3.5L V6 (2WD) (6-Speed Automatic) (2011 to 2016)
18 mpg

24 to 25 mpg

20 to 21 mpg
3.5L V6 (2WD) (6-Speed Automatic) (2017 to 2020)
19 mpg

26 to 27 mpg

21 to 22 mpg
3.5L V6 (AWD) (6-Speed Automatic) (2011 to 2016)
16 to 17 mpg

22 to 23 mpg

18 to 19 mpg
3.5L V6 (AWD) (8-Speed Automatic) (2017 to 2020)
18 mpg

24 mpg

20 mpg

4th-Generation Toyota Sienna Gas Mileage (XL40) (2021 to 2024/Present)

Engine OptionMPG (City)MPG (Highway)MPG (Combined)
2.5L I4 Hybrid (2WD) (6-Speed Automatic)36 mpg36 mpg36 mpg
2.5L I4 Hybrid (AWD) (6-Speed Automatic)35 mpg36 mpg35 mpg

What is the gas tank size/capacity of the Toyota Sienna?

The Toyota Sienna has a gas tank size of 20.9 to 21 gallons (1st gen), 20 gallons (2nd and 3rd gen), and 18 gallons (4th gen) depending on the model year and trim level.

Toyota Sienna Generation/Model Years
Engine/Trim Level
Gas Tank Size/Capacity (US Gallon/Liter)

1st Generation (XL10) (1998 to 2003)
3.0L V6 (CE) (1998 to 2000)21 gal (79.5 l)
3.0L V6 (LE) (1998 to 2000)21 gal (79.5 l)
3.0L V6 (XLE) (1998 to 2000)21 gal (79.5 l)
3.0L V6 (CE) (2001 to 2003)20.9 gal (79.1 l)
3.0L V6 (LE) (2001 to 2003)20.9 gal (79.1 l)
3.0L V6 (XLE) (2001 to 2003)20.9 gal (79.1 l)
2nd Generation (XL20) (2004 to 2010)3.3L V6 (CE) (2004 to 2006)20 gal (75.7 l)
3.3L V6 (LE) (2004 to 2006)20 gal (75.7 l)
3.3L V6 (XLE) (2004 to 2006)20 gal (75.7 l)
3.3L V6 (XLE Limited) (2004 to 2006)
20 gal (75.7 l)
3.5L V6 (CE) (2007 to 2010)20 gal (75.7 l)
3.5L V6 (LE) (2007 to 2010)20 gal (75.7 l)
3.5L V6 (XLE) (2007 to 2010)20 gal (75.7 l)
3.5L V6 (XLE Limited) (2007)20 gal (75.7 l)
3.5L V6 (Limited) (2008 to 2010)20 gal (75.7 l)
3rd Generation (XL30) (2011 to 2020)2.7L I4 (Base) 20 gal (75.7 l)
2.7L I4 (LE)20 gal (75.7 l)
3.5L V6 (Base)20 gal (75.7 l)
3.5L V6 (CE Fleet Cargo)20 gal (75.7 l)
3.5L V6 (L)20 gal (75.7 l)
3.5L V6 (LE)20 gal (75.7 l)
3.5L V6 (LE) (Mobility)20 gal (75.7 l)
3.5L V6 (LE) (Mobility Auto Acess)20 gal (75.7 l)
3.5L V6 (SE)20 gal (75.7 l)
3.5L V6 (SE Premium)20 gal (75.7 l)
3.5L V6 (XLE)20 gal (75.7 l)
3.5L V6 (XLE) (Mobility Auto Acess)20 gal (75.7 l)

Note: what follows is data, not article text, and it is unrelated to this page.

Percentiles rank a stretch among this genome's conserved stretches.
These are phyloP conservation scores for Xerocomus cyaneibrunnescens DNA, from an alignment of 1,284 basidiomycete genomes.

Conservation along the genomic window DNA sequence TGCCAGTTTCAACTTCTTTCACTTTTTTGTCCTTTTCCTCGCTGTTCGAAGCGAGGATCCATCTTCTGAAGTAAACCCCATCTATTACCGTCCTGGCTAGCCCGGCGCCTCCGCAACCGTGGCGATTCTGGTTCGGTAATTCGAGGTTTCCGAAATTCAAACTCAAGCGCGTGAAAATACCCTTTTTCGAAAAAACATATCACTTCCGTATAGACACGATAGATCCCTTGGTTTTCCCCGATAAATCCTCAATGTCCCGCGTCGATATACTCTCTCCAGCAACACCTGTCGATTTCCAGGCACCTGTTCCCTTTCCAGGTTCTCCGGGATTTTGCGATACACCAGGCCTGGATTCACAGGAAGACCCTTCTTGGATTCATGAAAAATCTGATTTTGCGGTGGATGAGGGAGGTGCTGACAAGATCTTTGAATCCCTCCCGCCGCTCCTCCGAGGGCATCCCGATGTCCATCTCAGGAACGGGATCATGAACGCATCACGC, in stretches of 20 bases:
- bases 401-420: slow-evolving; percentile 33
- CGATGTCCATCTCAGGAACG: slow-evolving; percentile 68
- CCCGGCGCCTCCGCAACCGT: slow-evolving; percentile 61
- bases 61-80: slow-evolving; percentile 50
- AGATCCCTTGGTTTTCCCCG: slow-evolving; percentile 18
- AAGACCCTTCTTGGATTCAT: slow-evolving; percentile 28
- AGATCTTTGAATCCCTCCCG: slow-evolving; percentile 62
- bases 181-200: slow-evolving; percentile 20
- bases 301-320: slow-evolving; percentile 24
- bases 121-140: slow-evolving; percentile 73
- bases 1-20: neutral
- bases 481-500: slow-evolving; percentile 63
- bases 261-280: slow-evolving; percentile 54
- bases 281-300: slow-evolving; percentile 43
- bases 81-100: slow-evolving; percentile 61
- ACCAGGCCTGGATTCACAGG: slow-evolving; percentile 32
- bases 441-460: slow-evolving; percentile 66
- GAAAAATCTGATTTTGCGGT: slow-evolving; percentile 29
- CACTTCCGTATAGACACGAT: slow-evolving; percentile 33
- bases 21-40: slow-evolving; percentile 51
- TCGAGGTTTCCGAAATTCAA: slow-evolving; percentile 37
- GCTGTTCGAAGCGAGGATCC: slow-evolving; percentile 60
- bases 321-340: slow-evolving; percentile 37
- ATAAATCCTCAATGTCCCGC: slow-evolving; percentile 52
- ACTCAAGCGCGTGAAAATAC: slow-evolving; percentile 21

3.5L V6 (XLE Premium)20 gal (75.7 l)
3.5L V6 (Limited)20 gal (75.7 l)
3.5L V6 (Limited Premium)20 gal (75.7 l)
4th Generation (XL40) (2021 to 2024/Present)2.5L I4 Hybrid (LE) (8-Passenger)18 gal (68.1 l)
2.5L I4 Hybrid (XLE) (7-Passenger)18 gal (68.1 l)
2.5L I4 Hybrid (XLE Woodland Edition) (7-Passenger)
18 gal (68.1 l)
2.5L I4 Hybrid (XSE) (7-Passenger)18 gal (68.1 l)
2.5L I4 Hybrid (Limited) (7-Passenger)18 gal (68.1 l)
2.5L I4 Hybrid (Platinum) (7-Passenger)18 gal (68.1 l)
2.5L I4 Hybrid (25th Anniversary Special Edition) (7-Passenger)
18 gal (68.1 l)

Frequently Asked Questions (FAQs)

Does the Toyota Sienna need premium gas?

The Toyota Sienna does not require premium gas, as it is designed to already perform optimally on regular 87-octane unleaded gasoline.

What is the fuel consumption of the Toyota Sienna 2021?

The 2021 Toyota Sienna has a fuel consumption of 36 mpg (combined) for the 2-wheel-drive (2WD) model and 35 mpg (combined) for the all-wheel-drive (AWD) model.

How much does it cost to fill up a Toyota Sienna?

It costs between $55.3 and $64.5 to fill up a Toyota Sienna with an 18 to 21-gallon gas tank using the current US national average price for regular gasoline at $3.072/gallon.

Why do I hear a knocking sound from the engine after refueling?

If a knocking sound can be heard from the engine after refueling, chances are that you may have either put in the wrong fuel type, the fuel used has a lower octane rating than what’s required for your engine, or the fuel has been contaminated.

However, issues with the fuel system and ignition system components may also cause the engine to knock, which is why it’s recommended to have your vehicle diagnosed by a mechanic as soon as you can.